Call me crazy, but I gave myself the weekend off, which meant I wasn't doing my usual job touting content. But Saturday's Media3 shed some light on things we've spent the past two weeks talking about here, so let's call it a Monday treat.
Computer security consultant and Kiwicon organiser Adam Boileau joined Toby Manhire to discuss the news media's handling of the MSD kiosks story in light of this irritated blog post by Keith Ng about this horribly misconceived One News story.
It was Adam's first TV appearance -- he having long taken the advice he offered to Keith about no good coming of hackers talking to TV journalists -- and I think we managed to demonstrate that sometimes,we can have nice things. Nice enough that I called for us to roll on with another seven minutes of online-only chat about Defcon, Kiwicon and how they're not really secret underground hacker conferences.
At the end of the broadcast discussion, I raised an idea that came up last week in comments on this site: if there is a cultural gulf between mainstream journalists and hacker types, can we do something to bridge it? Specifically, would a service based on the model of the Science Media Centre help -- perhaps even a new arm of the Science Media Centre itself?
We contacted the SMC's general manager Peter Griffin about the idea -- and he confirmed he'd often thought of such a thing himself:
"We're swimming in technology stories and especially with the Kimdotcom thing - which is a major news story - there is a demand for consumers to have the right information. There are also issues central to the economy.
"We've tried to do tech stuff but our remit is evidence-based and it presents difficulties when you have something like this backed by industry -- which then presents conflict of interest issues. It would be hard to do -- because if you have Microsoft or whoever backing you - there is the question of independence.
"It'd be hard to do on an SMC model, to make it sustainable and independent. [But] there is potential with a university backing it."
I think it's worth examining.
The second Media3 item was an interview with Benedict Collins, a young reporter who filed an award-winning series of reports for his former employer Country99TV on the PSA bacterial investigation that has badly damaged to local kiwifruit industry.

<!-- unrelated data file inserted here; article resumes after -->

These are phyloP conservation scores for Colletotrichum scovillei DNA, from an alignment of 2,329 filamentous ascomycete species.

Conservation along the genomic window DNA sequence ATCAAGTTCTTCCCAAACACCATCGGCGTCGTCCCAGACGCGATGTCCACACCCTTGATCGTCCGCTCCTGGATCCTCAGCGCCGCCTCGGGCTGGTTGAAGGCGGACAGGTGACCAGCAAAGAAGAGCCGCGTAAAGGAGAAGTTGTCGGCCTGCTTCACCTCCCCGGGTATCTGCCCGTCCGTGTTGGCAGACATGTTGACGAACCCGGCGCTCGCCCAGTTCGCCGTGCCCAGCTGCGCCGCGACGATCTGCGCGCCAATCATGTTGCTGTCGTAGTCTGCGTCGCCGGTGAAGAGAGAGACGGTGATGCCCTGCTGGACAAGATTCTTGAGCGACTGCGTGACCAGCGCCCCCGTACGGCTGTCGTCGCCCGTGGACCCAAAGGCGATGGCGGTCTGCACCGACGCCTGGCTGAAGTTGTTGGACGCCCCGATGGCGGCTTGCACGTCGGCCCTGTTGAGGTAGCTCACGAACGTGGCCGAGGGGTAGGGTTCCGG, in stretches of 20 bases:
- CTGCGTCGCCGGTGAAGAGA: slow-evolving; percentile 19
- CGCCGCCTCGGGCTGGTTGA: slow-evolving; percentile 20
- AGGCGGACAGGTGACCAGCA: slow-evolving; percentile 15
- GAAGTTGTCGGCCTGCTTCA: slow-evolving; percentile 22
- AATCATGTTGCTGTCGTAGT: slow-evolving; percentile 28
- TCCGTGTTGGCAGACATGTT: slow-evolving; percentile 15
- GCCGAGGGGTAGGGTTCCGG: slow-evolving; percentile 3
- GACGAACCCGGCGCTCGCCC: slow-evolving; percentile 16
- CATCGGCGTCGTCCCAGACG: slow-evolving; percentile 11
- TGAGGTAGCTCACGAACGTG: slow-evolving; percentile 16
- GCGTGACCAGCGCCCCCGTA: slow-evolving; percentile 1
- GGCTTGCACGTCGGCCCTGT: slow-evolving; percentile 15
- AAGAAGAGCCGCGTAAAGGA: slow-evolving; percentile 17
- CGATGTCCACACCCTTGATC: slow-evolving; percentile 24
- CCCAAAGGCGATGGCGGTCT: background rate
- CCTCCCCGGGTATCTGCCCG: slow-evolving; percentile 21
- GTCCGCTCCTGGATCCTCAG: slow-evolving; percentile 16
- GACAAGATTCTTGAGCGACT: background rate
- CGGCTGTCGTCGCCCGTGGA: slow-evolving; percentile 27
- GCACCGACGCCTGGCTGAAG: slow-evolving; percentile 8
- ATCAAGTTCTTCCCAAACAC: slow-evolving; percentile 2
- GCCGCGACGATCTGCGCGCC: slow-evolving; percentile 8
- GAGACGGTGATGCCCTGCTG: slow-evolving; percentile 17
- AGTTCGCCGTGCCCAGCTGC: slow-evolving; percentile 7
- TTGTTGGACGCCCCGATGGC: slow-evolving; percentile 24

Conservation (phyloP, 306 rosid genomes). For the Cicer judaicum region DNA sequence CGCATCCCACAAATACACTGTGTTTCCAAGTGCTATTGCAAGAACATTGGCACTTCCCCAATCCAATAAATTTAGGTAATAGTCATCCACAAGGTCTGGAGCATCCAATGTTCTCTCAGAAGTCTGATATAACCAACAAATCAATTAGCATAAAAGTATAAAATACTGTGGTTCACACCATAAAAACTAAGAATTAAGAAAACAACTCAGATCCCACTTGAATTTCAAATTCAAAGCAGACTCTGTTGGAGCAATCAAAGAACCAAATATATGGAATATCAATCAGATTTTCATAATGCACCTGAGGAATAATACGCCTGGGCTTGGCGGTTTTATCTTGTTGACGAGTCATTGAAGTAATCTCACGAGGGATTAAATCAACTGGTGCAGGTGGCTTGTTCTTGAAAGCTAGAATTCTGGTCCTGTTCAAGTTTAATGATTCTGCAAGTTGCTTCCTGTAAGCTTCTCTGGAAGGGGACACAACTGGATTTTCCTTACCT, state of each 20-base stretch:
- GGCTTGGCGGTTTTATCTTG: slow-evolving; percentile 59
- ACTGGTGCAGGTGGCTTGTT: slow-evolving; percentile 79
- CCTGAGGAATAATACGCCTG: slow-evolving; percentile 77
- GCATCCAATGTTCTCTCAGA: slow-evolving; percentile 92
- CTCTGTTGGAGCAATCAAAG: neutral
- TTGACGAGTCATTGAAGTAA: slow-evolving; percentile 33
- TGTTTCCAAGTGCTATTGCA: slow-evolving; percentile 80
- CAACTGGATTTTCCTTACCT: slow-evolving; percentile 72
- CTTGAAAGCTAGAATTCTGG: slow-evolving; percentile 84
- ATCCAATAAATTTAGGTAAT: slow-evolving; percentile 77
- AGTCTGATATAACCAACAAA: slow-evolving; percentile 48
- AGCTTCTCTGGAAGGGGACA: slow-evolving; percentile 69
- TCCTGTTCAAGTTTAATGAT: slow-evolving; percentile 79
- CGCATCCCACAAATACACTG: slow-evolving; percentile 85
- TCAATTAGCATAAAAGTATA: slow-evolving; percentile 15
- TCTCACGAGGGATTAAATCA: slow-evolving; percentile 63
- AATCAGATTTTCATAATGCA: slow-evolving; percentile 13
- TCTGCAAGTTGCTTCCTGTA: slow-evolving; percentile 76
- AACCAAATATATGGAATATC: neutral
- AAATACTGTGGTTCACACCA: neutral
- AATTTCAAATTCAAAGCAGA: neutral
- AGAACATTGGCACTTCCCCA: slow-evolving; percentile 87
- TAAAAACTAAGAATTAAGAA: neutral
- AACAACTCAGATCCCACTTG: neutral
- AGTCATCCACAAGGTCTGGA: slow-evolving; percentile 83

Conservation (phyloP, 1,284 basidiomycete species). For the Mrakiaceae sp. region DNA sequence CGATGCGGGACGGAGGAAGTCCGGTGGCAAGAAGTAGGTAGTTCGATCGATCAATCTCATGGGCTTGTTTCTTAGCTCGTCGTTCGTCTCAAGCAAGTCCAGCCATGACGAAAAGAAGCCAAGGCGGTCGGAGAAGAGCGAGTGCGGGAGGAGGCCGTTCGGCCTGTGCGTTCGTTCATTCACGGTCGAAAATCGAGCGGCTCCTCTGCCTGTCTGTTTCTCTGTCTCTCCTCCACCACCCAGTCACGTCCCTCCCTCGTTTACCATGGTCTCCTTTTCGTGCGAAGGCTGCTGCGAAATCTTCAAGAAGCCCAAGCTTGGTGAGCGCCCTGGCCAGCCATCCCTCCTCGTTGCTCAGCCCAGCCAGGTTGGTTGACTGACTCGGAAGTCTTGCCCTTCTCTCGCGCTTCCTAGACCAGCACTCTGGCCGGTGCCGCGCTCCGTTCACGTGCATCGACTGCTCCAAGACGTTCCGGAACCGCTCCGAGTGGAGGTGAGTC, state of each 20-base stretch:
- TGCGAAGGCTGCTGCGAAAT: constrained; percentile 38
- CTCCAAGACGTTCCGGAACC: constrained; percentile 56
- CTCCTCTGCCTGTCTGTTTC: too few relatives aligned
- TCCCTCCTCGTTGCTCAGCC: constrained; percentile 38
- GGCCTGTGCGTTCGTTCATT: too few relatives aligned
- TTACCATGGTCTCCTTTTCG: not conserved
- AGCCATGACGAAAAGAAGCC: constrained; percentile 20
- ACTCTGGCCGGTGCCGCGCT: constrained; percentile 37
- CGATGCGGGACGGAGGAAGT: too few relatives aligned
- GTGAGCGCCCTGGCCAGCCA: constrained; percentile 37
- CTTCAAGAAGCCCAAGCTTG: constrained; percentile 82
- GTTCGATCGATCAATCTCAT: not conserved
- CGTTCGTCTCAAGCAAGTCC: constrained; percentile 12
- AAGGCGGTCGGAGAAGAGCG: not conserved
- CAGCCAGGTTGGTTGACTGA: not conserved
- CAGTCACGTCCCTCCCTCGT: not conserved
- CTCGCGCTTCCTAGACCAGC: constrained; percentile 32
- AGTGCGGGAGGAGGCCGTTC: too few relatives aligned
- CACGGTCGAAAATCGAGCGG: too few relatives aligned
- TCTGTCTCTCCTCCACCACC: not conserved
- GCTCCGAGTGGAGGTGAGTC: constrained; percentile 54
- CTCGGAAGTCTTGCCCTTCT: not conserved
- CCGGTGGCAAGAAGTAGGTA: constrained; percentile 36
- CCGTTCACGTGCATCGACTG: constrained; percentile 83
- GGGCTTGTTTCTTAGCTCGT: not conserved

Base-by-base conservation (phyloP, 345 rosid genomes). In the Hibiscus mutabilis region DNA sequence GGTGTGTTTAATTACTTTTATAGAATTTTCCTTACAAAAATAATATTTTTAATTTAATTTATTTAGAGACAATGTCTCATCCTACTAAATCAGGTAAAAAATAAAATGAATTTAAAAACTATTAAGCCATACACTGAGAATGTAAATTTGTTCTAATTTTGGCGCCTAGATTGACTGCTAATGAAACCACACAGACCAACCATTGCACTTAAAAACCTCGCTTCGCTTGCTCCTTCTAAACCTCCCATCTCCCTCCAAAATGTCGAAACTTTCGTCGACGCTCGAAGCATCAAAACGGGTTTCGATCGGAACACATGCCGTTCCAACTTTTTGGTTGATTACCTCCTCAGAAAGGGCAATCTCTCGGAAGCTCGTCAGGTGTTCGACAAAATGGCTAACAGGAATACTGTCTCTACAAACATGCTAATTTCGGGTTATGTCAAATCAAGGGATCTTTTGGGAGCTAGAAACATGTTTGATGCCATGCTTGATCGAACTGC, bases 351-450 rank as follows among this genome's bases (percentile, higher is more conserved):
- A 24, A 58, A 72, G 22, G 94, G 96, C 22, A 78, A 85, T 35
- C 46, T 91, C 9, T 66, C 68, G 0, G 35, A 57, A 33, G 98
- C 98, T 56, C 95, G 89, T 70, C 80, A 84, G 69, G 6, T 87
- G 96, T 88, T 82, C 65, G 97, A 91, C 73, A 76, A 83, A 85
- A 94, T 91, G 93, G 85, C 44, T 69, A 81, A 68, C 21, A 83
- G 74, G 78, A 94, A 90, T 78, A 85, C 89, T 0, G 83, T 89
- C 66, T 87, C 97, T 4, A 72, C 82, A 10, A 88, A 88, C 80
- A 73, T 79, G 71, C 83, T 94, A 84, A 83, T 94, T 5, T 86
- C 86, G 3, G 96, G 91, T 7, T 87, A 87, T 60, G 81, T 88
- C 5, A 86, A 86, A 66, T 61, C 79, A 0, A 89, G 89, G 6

What I like about this work is that Collins did his own research and determined that not only could PSA come into the country in a way that MAF declared impossible -- with pollen -- it very probably did enter the country that way. It was good to see Otago University's Dr Russell Poulter (who you may recall as an important voice during the Corngate controversy) tapped for his knowledge.
Given the way MSD's security breach has commanded the headlines recently, it's worth noting that that the evidence is is that MAF (or the Ministry of Primary Industries, as it is now) has been complicit in a security breach with even greater consequences. Heads haven't exactly rolled.
This is the first in the series of four reports that won Collins his Rongo award:
This week on Media3, Jose Barbosa will report on Saturday's We Can Create conference in Auckland, which featured Adbusters, Taika Waititi and others.
I had hoped to get there, but I wound up as "guest artist" on a cycle tour of city galleries organised for Artworkk 2012 by Julian Hulls of Nextbike. It was a bit wobbly to begin with -- our planned first port of call, Artspace, was locked up (turned out they'd had their 25th-anniversary drinks the night before) -- but it turned out to be a very pleasant way to spend two or three hours on a sunny Saturday.
I pitched in at Whitespace and made my contribution to Nic Moon's public collaboration in the medium of cow manure on window glass, first dipping my hand into this actual bucket of shit:
I thought this part (not by me) was pretty:
And Nic was about as agreeable as you could expect a person with shit on their hands to be:
But the work that really took my fancy was Deadlock, by the New Plymouth photographer Kevin Capon, at Sanderson Contemporary Art on Jervois Road. This picture doesn't really do justice to the work, which looks, at full scale, like a hyper-realist painting:
I thought it was profound for reasons I couldn't fully voice.
Anyway, thanks to Julian, Craig and everyone who came for the ride.
On Sunday, I rode my bike to La Cigale:
Caught the kids' fun-run that accompanied the Auckland marathon:
Took a self-portrait:
And celebrated some street art -- executed by Askew One and organised by Hamish Keith:
Later, a few of us drove to Henderson Park for the Waitakere Festival, which was smaller than I expected but all the better for it. I snapped this impossibly rare original 1990 The Box silk jacket.
The teenage girl wearing it said she got it from her brother and didn't know where he got it from. Simon Grigg says there were only ever seven made, each unique. He thinks it might be the one that belonged to Box barman Al Murray.
We also got to see Robert Scott perform a set of solo, Clean and Bats tunes:
Meanwhile, Colin the Cat contrived to stay in the shade ...